Orders, Decorations, Medals and Militaria (13 January 2021)
Date of Auction: 13th January 2021
Sold for £13,000
Estimate: £4,000 - £5,000
Military Medal, E.II.R., 2nd issue (21150344 Rfn. Ramprasad Pun, 2 G.R.); General Service 1962, 2 clasps, Borneo, Malay Peninsula (21150344 Rfn. Ramparsad, 2/2 G.R.); Army L.S. & G.C., E.II.R., Regular Army (Lt. (Q.G.O.) Ramprasad Pun, M.M. 2 G.R.) edge bruising and contact marks, otherwise generally very fine (3) £4,000-£5,000
FootnoteM.M. London Gazette 24 May 1966:
‘On 2 September 1965, Rifleman Ramprasad Pun took part in an operation, the aim of which was to ambush a stream bed in the border area of the Lundu District of Sarawak which it was believed Indonesian infiltration parties used as a route to Sarawak.
He was a Bren gunner with the ambush party’s north flank protection group - a group consisting of 10 Gurkha other ranks. His task was to cover the track which ran parallel to the stream and to kill any enemy approaching down the track or who tried to outflank the ambush position as a whole.
Contrary to expectation the enemy, an Indonesian company over one hundred strong, appeared suddenly from the flank using the track rather than the stream as an axis. Rifleman Ramprasad Pun held his fire until there were 25 Indonesians in his flank group’s killing ground and the enemy leading scout was 10 feet from his position.
With his initial burst of fire he killed the leading scout and three other enemy soldiers. The Indonesian company were quick to react and put in an immediate frontal assault, covered by heavy machine-gun fire on Rifleman Ramprasad Pun’s group, and at the same time commenced trying to outflank the ambush position in order to cut off Support Company’s withdrawal.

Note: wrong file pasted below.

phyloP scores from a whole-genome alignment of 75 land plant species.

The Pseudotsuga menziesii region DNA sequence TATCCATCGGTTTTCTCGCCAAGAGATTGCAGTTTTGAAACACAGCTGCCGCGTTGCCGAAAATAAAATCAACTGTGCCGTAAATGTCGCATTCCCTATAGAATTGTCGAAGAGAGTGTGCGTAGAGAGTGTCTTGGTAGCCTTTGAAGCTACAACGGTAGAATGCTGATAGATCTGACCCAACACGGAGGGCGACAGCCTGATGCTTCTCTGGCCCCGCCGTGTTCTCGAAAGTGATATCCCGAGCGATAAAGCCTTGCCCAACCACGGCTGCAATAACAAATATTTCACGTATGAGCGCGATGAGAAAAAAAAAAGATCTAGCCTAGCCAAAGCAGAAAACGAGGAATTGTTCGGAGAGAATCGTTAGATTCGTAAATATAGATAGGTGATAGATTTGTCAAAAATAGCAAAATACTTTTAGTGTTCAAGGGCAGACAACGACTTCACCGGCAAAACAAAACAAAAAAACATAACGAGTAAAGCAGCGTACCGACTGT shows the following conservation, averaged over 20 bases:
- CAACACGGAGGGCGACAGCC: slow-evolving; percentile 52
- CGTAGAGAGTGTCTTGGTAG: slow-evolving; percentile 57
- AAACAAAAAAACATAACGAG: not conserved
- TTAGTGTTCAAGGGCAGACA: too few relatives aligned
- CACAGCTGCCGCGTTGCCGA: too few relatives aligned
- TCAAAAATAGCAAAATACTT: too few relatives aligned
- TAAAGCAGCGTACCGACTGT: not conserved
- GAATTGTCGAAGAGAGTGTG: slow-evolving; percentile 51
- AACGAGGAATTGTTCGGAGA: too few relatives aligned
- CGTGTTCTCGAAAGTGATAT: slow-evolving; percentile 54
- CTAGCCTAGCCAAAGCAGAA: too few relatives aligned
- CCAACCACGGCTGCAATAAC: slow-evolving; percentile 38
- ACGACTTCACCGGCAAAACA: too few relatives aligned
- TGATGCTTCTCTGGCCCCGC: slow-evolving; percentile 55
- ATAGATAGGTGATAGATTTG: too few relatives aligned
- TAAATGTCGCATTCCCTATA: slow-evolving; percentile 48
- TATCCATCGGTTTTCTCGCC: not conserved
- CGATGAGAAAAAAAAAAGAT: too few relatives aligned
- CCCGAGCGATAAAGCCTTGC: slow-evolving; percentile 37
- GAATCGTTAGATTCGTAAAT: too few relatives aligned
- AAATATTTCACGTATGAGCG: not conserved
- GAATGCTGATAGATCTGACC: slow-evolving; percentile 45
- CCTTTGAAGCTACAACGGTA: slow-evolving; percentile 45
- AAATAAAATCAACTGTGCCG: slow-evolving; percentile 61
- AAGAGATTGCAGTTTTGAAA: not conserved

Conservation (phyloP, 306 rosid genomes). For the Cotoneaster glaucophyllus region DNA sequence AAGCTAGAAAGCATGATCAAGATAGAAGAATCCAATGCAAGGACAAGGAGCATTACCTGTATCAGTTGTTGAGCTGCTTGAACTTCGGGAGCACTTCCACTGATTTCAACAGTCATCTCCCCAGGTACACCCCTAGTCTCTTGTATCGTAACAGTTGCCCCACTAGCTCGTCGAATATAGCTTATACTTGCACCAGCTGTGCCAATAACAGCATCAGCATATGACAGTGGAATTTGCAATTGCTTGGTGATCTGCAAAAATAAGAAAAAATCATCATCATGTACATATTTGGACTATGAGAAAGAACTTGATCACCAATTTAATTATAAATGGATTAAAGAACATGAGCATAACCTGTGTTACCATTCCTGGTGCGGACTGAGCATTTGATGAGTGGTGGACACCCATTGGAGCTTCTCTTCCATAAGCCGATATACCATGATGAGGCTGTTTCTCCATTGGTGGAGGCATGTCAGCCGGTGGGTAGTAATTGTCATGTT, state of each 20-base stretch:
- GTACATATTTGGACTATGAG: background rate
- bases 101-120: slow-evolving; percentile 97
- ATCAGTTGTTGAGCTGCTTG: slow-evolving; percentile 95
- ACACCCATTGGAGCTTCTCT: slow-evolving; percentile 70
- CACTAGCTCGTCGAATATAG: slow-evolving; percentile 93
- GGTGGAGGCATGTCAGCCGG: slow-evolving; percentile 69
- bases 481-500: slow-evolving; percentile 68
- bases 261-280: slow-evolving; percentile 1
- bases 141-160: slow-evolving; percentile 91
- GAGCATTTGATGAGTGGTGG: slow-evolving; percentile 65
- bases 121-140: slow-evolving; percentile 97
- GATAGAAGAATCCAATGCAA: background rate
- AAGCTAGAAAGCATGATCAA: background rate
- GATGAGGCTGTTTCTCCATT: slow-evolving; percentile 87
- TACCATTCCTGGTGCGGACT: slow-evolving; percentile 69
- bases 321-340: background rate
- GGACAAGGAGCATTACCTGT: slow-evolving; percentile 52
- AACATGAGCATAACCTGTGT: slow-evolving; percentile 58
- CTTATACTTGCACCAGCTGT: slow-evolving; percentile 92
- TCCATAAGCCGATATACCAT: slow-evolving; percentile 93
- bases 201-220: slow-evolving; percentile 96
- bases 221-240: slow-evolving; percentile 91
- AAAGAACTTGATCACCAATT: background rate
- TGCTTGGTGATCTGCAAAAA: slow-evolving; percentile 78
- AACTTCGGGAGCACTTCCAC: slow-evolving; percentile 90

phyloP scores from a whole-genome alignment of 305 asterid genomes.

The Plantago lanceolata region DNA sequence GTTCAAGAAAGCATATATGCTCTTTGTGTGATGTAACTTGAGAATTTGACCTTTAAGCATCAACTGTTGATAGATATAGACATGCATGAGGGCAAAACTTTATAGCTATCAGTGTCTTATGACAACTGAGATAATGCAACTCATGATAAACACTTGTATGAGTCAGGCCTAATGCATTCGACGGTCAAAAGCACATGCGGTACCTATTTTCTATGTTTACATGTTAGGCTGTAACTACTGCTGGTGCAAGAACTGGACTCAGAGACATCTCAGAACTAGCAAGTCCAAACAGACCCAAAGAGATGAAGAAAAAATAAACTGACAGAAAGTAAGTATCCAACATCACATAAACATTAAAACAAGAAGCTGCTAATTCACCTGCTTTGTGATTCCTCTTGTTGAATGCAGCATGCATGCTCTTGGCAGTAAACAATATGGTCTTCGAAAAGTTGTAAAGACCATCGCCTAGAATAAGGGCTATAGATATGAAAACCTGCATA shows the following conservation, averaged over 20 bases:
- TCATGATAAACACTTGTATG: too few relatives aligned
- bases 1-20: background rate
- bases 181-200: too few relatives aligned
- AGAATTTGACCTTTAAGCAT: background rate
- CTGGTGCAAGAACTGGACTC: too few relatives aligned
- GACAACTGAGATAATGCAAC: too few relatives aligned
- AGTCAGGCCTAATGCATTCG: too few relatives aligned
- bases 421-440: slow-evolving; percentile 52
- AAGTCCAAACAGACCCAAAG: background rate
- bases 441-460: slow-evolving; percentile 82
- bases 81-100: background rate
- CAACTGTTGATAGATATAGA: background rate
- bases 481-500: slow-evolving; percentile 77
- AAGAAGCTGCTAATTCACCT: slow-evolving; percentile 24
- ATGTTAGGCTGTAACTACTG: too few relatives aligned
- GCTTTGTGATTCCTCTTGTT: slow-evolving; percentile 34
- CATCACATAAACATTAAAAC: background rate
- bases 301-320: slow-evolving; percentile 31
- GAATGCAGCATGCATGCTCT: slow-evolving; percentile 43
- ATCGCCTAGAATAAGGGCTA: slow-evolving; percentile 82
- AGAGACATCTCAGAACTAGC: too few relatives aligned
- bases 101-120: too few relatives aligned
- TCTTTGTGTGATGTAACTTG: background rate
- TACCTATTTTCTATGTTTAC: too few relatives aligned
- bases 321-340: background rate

A fierce fire-fight, lasting some 10 minutes, now began between the enemy company and Rifleman Ramprasad’s group. In this fight he played a very prominent part, inflicting many casualties on the enemy. The Company Commander’s order for the north flank group to withdraw to reorganise at the rendezvous was now received and Rifleman Ramprasad’s party started to break contact and pull back.
The enemy, seeing this manoeuvre commence, immediately started to press forward with greater ferocity. Yelling to his Platoon Commander, who was nearby, that he would cover the north flank group’s withdrawal, Rifleman Ramprasad Pun, with no regard for himself, then leapt to his feet in order to get a better view of his targets and proceeded to deal with the enemy. Shouting encouragement to his comrades this brave young soldier withdrew step by step between the retiring north flank group and the enemy. Firing his Bren gun from the hip, Rifleman Ramprasad Pun threw back group after group of charging Indonesians, inflicting yet again many casualties on the enemy. He kept up these tactics until the enemy pressure had slackened sufficiently for his group and platoon to make a clean break to the rendezvous.
Throughout this harsh and confused battle against almost overwhelming odds, Rifleman Ramprasad Pun’s behaviour was outstanding. His marksmanship was of a very high order and he inflicted a great number of casualties on the enemy. His fearless example under fire served to encourage the soldiers around him. His personal conduct during the withdrawal phase contributed greatly to his flank group and his platoon reaching the rendezvous without casualties.’
Ramprasad Pun was born on 25 November 1942 and enlisted in the Brigade of Gurkhas on 25 November 1959. Having also seen active service in the Malay Peninsula, he was commissioned as a Lieutenant (Q.G.O.) in 1978 and was placed on the Retired List as a Captain (Q.G.O.) on 30 May 1987.
Sold with the recipient’s original Certificate of Qualifications and copied research, including a photographic image of the recipient.